13. Onlooker from Troy says:


    Building houses, selling mortgages, and other finance related activity that produced phantom paper profits (i.e. debt based). Also many other service related jobs that were all built on the debt bubble (retail of all sorts, dog walking, hair salons, manicures, you name it), as well as some manufacturing, especially autos that went from 16+ million/yr sales to about 9-10 (also built on the debt bubble). See a trend there?

    Lots more of course. But we sent so much manufacturing overseas over the last decade that we’ve hollowed out the job market, especially for those not suited for the “new economy.” We also have increasingly sent white collar jobs like architecture, computer programming and other services, even some medical jobs like radiology (interpreting xrays, etc.) are being done in places like India.

    Every time I listen to a program (podcasts) or read an article that address employment and the job market, they always say the same thing. Healthcare, education (and that’s having trouble now too), and government jobs are where they see the growth and job prospects. That’s great for a given individual, but clearly we can’t build an economy on those areas, as essential as they are up to a limit.

  14. arogersb says:

    Hey DeDude,
    The maybe we should altogether forbid companies from laying off workers so we could keep up consumption. And while you are at it you could also freeze salaries and prices…

  15. rootless_cosmopolitan says:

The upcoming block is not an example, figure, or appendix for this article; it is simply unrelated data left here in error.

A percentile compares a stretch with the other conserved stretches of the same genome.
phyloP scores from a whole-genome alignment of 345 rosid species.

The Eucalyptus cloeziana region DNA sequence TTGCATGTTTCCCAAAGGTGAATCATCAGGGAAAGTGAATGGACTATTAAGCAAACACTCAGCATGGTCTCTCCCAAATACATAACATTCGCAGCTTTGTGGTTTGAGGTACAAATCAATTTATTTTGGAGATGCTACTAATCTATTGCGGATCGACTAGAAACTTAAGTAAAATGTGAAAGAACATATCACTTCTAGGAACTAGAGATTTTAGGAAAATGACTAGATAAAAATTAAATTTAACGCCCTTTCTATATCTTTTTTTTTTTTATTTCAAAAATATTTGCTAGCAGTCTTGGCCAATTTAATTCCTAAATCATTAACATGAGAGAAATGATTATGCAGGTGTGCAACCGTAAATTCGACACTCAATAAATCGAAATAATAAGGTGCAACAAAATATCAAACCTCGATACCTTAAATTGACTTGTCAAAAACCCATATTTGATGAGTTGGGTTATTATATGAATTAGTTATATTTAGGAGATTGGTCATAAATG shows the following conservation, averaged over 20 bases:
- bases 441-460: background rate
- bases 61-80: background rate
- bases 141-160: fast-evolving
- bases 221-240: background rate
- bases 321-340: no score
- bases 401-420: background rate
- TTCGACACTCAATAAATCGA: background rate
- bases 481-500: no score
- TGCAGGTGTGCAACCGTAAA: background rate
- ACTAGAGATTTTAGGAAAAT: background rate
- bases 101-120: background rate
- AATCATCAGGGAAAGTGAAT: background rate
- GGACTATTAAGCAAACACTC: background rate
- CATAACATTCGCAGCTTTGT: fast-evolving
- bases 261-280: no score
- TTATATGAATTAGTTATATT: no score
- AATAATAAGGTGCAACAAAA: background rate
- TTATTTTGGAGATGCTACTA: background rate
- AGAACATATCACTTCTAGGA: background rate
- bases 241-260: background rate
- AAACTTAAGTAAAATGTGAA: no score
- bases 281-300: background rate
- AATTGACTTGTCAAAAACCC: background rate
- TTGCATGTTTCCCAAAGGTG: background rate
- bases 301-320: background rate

I hope you guys are aware that the 2nd and 3rd chart show exactly the same, except the 3rd chart contains more cases.

    @Winston Munn:

    “We are left with two choices: inflate a new debt bubble…”

    Who exactly is “we” who is supposed to have “two choices” here?

    A “new debt bubble” implies the old debt bubble has already deflated, but it hasn’t. Household debt has decreased only slightly in Q1 2009. The ratio of total private debt to US GDP was still at about 300%, and the ratio of the fraction of non-financial debt to US GDP at about 180%. It’s very questionable whether the banks will be willing to give out trillions of new loans, if the current debt levels have already been unsustainable. Why would they do this, struck with an increasing number of defaulting debtors and devaluing loans? And then is also the question, whether there will be a sufficient number of new debtors who will be willing to get into (more) debt.

    The flow of funds report for Q2 2009 will be released by the Fed on Sep 17. Let’s see what this report is going to say how debt levels have developed. I suspect total debt won’t have changed substantially. Households will have decreased debt, but not dramatically. The decrease will have been about compensated by an further increase in government debt.

    As for the alternative:

    ” … or restructure the very nature of our businesses with less profit percentages and increased sharing with labor of productivity gains. It is in the sharing of productivity growth and in maintaining a stable ratio between productivity and wages that ensures long-term economic health.”

    And this choice contradicts the very nature of capitalism. The primary purpose of a private business in capitalism is to make a profit for its owners/investors., but not the welfare of the workforce, general welfare, or “long-term economic health” of society. Businesses that are not profitable enough will just be abandoned, and the investors will look for more profitable investments. If they don’t find these in the country, they will look somewhere else for it.

    After all, I would say, over-accumulation of capital and lack of profitability in the producing sector for all the capital (an indicator for this are the decreasing rates of used industrial capacities) that has been looking for profitable investments is one essential cause for diverting more and more investments into financial and speculative sectors in recent decades, for an over-supply of capital making credit cheap, i.e., decreasing market interest rates, and, in turn, encouraging taking on more and more debt up to unsustainable levels to increase profits or for consumption.